Derrick Rose must define what kind of player he’ll be upon return

SHARE Derrick Rose must define what kind of player he’ll be upon return

General manager Gar Forman’s optimism was the story Friday when he used a little levity — “There’s an old saying that surgery’s minor as long as it’s on someone else’’ — in explaining the upbeat prognosis for Derrick Rose’s recovery from “minor” knee surgery.

“After a short rehab,” Forman said, “[he] should be back to where he was.”

“Back to where he was” when? Back to where he was in 2011, when he was the league’s MVP? Or back to where he was this season before he suffered a re-tear of his meniscus — when Rose was yo-yoing his way to recovery from back-to-back knee surgeries?

It’s obviously a critical distinction. Although Rose was making progress this season, his inconsistency — no matter how much a part of the recovery process — was problematic for coach Tom Thibodeau and the Bulls. When Rose is shooting 1-for-13 or 3-for-15 or 7-for-26 from the field, the Bulls are not better off just having him on the floor. For what it’s worth, the Bulls are 8-10 when Rose shoots less than 40 percent from the field and 21-8 when he shoots 40 percent or better.

Eventually, Rose is going to have to define himself. Either he returns to something close to his MVP form — a hope that still breathes in that battered body of his — or his inability to explode, get to the rim and finish at the rim with any consistency forces him to reinvent himself as a very good but not great player.

But one or the other. And the sooner, the better. And while the recent meniscectomy looks like another hurdle that will delay that process, it might actually accelerate it.

The removal of the damaged part of the meniscus — as opposed to a repair, which was done the first time — and the much shorter rehabilitation should be an easier hurdle to clear, especially mentally. And much of Rose’s problems heretofore have been mental more than physical.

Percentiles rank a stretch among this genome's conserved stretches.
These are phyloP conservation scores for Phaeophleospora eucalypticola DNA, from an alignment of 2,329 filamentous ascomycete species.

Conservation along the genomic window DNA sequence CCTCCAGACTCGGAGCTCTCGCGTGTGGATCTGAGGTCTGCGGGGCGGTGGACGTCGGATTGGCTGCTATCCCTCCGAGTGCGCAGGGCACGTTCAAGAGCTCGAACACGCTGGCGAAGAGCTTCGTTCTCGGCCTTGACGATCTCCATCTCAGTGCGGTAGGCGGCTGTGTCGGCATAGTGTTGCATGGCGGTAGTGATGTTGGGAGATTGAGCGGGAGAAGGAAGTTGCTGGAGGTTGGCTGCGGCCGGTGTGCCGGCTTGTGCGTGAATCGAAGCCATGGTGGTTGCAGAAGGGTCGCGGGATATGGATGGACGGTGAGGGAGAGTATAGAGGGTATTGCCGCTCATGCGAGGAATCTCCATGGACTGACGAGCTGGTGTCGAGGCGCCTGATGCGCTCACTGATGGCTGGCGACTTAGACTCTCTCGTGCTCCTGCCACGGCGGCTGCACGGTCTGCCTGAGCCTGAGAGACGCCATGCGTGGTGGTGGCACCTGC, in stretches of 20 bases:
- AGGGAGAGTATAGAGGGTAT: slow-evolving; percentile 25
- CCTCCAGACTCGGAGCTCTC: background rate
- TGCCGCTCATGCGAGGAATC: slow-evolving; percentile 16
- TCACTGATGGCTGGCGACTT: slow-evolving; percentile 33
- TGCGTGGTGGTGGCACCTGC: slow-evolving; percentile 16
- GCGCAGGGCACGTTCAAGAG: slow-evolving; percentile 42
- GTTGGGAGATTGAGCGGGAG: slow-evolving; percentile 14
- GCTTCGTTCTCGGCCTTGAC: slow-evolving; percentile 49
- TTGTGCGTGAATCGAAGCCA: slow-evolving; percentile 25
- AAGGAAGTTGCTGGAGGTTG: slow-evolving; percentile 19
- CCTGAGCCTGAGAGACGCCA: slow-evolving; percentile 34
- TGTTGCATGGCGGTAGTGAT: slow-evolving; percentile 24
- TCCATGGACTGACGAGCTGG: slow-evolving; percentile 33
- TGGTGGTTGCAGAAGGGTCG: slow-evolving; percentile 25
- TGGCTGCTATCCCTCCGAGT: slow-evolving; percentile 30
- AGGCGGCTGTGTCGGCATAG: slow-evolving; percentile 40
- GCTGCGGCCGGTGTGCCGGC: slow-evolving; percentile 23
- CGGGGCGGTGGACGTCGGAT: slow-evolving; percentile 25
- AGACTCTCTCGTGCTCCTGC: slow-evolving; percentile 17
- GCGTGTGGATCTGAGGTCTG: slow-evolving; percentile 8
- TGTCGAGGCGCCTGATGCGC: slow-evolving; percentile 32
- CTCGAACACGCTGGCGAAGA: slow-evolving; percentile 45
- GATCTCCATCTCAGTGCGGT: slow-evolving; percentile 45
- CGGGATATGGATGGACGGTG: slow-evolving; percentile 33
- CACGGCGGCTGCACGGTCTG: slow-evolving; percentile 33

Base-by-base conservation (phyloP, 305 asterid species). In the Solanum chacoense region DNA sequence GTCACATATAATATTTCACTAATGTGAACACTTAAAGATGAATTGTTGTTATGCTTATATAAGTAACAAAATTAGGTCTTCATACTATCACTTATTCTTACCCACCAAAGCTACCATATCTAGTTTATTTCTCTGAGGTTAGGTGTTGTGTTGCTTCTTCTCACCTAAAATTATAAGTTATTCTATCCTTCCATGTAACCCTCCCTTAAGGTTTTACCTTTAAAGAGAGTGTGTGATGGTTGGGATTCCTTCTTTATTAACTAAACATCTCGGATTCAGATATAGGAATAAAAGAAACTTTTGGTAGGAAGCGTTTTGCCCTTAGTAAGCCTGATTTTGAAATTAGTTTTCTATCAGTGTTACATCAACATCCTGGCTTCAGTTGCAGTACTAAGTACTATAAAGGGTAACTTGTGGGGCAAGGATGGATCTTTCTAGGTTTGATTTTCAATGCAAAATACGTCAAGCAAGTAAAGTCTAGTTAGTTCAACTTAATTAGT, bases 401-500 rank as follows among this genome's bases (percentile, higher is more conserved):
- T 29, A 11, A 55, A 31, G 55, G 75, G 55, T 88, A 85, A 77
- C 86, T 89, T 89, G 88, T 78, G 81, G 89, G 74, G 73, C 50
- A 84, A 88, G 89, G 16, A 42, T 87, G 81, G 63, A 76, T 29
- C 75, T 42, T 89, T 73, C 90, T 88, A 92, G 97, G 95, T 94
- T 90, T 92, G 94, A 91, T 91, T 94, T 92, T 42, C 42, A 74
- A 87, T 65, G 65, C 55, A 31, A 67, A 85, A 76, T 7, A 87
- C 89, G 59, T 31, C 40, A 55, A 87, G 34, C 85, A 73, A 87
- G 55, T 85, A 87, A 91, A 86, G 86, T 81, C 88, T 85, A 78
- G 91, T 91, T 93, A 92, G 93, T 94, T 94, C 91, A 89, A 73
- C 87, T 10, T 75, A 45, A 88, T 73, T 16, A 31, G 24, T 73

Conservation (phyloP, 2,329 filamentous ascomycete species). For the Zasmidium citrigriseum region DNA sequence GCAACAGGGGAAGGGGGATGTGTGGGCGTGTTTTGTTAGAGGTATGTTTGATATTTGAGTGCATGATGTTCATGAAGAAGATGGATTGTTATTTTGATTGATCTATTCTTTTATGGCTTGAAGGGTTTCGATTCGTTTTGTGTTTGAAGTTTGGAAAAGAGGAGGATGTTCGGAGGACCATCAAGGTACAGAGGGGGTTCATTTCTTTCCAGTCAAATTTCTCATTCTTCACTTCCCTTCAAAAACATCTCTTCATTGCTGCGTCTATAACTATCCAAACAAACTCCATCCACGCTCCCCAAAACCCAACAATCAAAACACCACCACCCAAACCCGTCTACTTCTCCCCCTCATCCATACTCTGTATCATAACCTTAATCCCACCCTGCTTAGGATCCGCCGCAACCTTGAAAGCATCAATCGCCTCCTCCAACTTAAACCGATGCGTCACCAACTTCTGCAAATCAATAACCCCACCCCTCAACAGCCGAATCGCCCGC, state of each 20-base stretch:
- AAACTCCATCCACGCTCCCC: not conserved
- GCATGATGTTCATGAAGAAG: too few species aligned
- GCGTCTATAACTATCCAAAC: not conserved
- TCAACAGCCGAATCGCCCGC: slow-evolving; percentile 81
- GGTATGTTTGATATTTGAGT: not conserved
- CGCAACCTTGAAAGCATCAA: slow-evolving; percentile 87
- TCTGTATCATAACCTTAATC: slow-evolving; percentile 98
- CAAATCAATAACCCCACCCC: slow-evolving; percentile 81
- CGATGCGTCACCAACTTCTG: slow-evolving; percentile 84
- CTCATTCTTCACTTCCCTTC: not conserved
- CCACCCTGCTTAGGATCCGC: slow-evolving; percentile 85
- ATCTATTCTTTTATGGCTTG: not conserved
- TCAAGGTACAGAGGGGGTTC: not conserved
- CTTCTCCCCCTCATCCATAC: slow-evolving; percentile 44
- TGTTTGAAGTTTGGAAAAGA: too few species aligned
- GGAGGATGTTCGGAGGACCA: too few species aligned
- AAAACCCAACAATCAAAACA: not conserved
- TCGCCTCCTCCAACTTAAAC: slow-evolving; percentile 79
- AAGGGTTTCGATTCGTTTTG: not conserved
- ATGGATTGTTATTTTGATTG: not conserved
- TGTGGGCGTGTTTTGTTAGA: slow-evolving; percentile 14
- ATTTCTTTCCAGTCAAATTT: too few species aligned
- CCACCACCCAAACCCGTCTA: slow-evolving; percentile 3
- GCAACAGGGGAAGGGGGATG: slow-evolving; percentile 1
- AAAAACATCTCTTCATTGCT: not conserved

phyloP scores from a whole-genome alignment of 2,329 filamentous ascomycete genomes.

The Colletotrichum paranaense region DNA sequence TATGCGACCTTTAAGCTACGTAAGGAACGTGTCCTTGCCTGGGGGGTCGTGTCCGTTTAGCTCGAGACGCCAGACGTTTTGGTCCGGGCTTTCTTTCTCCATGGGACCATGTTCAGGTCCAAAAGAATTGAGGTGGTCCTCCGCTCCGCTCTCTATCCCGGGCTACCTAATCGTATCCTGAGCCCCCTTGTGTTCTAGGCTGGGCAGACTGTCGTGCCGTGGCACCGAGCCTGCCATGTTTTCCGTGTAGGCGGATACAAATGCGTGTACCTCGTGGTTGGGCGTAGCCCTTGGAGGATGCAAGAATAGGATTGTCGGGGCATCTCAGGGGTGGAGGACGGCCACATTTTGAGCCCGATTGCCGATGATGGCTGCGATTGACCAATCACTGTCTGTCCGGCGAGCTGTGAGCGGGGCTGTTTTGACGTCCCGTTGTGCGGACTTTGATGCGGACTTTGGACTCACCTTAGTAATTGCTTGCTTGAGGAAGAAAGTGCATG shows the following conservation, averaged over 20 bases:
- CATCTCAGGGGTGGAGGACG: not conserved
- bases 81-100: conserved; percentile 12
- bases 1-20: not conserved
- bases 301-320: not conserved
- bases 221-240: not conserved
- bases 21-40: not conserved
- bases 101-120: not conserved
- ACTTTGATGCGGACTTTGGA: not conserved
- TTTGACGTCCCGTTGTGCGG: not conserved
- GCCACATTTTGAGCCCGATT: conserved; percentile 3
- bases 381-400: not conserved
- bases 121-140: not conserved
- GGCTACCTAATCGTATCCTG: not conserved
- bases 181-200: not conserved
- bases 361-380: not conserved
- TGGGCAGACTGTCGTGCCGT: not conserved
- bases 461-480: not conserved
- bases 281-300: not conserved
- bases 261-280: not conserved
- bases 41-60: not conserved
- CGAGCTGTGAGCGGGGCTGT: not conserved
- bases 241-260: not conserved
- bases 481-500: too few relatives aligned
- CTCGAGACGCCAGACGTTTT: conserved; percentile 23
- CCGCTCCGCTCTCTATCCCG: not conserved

“He’s been through two tough [rehabs]; he’s gained confidence from that,” Thibodeau said. “The ACL knee is great. He knew [the re-tear] was a possibility going in. He’s in a good place. He’ll deal with it. He’ll get past this.”

In other words, don’t expect the circus we went through with Rose’s laborious return from the ACL in 2013, when he returned to practice in February and kept everybody guessing when he would play in a game — an anticipation that turned to disappointment and frustration when he never returned that season.

“When he went through that, he never got to the point where he was comfortable enough to be out there,” Thibodeau said. “Sometimes you never know how a player’s body is going to respond. He did the best he could. He couldn’t quite get there.”

The scenario is different this time. The Bulls have made it clear what their expectations are. Hopefully with this procedure and rehab, an older, wiser Rose has a peace of mind that will allow him to return when expected and give it all he’s got when he’s back on the court.

It’s about time. How appropriate that Forman made a point to note that a “full weight bearing” Rose stood on his own two feet as he left the hospital after the surgery. It’s time for him to do that figuratively as well — and distance himself from the inner circle that served him well to survive Englewood and make it to the NBA, but has been a detriment to him since he began struggling with injuries in the 2011-12 season. Rose has a chance to turn what appeared to be a devastating negative into a watershed moment in his recovery. His best chance to do that is on his own.

NOTES: Tom Thibodeau said Taj Gibson, who suffered a sprained left ankle Friday against the Timberwolves, is doubtful for the game Sunday against the Clippers. . . . Pau Gasol, who missed the game Friday with an illness, was feeling better Saturday and is questionable for Sunday.


Twitter: @MarkPotash

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